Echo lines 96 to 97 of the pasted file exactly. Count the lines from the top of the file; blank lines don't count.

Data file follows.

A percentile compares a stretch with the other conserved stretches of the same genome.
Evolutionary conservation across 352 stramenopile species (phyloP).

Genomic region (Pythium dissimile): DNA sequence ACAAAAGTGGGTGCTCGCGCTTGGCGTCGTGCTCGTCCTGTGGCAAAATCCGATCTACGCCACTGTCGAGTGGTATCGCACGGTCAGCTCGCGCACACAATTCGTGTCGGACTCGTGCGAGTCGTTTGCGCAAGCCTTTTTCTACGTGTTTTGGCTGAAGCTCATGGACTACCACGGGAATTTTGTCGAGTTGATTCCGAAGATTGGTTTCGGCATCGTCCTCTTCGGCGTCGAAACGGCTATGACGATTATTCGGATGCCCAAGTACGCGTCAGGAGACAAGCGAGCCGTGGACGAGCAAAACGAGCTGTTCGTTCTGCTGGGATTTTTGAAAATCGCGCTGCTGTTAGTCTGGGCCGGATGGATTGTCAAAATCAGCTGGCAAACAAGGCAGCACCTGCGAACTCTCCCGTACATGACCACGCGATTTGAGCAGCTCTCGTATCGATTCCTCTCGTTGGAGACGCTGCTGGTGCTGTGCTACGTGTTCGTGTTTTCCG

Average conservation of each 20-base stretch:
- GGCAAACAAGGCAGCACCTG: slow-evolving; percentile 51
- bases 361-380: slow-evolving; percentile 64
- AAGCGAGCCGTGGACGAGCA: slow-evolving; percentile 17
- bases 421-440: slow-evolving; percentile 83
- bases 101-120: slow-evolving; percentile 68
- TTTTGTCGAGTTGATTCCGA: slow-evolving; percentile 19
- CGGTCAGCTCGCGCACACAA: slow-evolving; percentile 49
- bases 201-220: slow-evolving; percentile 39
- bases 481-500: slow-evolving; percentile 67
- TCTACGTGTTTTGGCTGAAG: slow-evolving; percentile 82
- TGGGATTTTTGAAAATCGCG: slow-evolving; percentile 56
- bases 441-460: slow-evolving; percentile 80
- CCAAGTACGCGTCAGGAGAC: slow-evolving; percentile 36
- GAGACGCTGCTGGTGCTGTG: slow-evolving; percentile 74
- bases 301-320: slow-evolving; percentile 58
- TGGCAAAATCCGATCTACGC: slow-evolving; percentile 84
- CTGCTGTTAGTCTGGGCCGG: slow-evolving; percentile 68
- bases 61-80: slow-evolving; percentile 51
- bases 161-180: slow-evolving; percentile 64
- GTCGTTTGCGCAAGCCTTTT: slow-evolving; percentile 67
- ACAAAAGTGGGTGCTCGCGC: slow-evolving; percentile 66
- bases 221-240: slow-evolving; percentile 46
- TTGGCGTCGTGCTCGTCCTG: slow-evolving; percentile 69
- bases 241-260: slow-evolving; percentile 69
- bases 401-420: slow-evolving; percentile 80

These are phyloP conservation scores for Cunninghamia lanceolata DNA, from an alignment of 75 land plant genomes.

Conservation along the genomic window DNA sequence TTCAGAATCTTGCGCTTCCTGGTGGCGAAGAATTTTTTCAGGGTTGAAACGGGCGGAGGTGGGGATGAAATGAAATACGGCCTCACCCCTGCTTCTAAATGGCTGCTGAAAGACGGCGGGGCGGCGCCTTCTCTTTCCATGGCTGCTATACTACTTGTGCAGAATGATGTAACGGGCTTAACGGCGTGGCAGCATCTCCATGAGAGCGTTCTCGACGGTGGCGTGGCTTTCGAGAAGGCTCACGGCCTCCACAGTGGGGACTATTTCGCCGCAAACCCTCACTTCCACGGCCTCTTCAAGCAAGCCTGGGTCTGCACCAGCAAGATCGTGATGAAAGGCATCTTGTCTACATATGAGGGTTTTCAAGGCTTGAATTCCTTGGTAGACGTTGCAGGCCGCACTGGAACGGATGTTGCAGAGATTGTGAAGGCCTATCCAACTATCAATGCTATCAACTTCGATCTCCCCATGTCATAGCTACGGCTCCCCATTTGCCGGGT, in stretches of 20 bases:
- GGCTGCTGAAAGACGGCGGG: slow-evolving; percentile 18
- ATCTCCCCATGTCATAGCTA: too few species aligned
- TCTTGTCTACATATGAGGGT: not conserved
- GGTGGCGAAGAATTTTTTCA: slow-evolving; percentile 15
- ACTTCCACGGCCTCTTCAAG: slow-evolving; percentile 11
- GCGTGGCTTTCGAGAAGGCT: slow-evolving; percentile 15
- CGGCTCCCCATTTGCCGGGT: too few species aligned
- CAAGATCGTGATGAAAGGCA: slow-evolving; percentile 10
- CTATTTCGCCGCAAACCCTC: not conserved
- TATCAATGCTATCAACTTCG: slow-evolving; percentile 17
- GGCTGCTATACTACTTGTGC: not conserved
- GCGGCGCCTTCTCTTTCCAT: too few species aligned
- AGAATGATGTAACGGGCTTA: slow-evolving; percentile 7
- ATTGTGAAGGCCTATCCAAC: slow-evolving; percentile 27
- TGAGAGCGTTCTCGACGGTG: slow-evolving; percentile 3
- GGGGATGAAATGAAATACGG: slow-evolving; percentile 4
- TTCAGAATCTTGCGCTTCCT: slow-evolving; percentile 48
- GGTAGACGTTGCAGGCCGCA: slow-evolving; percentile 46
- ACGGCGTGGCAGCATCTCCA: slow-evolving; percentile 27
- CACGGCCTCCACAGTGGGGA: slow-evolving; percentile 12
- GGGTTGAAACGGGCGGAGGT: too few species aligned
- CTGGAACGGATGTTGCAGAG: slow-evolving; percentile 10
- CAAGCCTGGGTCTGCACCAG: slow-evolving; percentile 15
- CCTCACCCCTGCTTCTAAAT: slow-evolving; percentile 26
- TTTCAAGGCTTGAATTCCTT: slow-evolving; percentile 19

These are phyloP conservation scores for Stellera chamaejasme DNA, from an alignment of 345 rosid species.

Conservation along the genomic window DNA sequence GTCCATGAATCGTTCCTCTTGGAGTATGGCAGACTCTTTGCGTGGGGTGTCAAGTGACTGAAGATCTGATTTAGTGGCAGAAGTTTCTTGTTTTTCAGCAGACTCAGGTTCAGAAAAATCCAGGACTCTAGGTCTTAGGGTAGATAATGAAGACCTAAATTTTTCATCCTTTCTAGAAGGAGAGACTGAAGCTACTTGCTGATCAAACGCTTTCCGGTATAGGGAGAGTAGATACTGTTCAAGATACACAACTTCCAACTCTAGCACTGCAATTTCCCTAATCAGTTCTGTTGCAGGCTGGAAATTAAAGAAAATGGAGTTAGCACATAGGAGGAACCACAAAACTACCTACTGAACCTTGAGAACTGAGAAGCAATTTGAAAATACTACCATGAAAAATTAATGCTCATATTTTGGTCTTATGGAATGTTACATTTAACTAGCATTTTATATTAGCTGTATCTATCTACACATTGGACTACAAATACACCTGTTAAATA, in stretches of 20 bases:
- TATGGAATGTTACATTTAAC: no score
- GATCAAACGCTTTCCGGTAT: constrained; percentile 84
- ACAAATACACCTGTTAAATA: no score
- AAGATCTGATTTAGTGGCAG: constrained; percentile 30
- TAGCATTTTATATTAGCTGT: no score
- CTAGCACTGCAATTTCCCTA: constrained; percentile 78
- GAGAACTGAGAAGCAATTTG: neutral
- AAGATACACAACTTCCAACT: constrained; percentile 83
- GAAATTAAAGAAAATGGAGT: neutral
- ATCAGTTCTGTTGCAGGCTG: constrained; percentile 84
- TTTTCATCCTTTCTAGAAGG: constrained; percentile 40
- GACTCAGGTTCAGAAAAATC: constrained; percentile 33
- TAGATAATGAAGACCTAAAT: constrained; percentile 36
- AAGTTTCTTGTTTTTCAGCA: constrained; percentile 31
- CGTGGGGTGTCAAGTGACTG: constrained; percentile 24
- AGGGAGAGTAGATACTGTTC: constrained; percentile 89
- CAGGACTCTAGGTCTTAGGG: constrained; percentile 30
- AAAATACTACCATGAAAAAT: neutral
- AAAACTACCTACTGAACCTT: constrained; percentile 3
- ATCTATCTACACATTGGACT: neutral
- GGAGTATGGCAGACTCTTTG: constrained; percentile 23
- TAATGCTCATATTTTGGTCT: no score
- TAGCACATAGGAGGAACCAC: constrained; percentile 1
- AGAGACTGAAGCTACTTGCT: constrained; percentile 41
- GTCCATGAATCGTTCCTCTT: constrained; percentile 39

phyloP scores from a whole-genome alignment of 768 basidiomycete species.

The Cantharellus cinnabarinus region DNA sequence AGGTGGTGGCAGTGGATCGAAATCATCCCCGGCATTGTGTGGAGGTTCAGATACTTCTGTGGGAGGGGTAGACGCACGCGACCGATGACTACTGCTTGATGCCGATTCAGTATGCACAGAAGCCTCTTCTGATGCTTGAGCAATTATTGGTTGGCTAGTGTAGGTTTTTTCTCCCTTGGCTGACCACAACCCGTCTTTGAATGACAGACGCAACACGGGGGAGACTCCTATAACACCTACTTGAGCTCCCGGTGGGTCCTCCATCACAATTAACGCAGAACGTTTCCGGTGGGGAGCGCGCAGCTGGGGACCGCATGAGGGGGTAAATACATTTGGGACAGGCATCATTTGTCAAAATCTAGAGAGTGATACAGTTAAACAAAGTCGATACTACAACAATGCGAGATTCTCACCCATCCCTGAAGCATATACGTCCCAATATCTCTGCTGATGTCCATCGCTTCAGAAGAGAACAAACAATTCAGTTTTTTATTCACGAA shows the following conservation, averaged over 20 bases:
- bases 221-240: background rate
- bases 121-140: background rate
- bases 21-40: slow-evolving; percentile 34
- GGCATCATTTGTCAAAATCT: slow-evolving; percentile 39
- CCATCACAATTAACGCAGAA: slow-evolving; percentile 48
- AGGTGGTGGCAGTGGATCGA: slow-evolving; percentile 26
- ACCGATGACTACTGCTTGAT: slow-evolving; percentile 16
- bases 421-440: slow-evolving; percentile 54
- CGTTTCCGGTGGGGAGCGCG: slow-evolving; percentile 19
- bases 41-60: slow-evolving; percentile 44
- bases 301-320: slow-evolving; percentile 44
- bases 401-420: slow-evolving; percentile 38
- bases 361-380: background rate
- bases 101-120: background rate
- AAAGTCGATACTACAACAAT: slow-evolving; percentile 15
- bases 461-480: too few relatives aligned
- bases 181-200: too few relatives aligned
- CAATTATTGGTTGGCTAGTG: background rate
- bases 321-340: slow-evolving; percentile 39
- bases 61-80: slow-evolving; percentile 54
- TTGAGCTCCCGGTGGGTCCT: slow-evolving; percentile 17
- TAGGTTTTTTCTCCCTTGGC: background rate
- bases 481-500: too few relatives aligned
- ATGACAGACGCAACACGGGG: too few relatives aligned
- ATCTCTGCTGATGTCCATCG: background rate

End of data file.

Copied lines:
- bases 301-320: slow-evolving; percentile 44
- bases 401-420: slow-evolving; percentile 38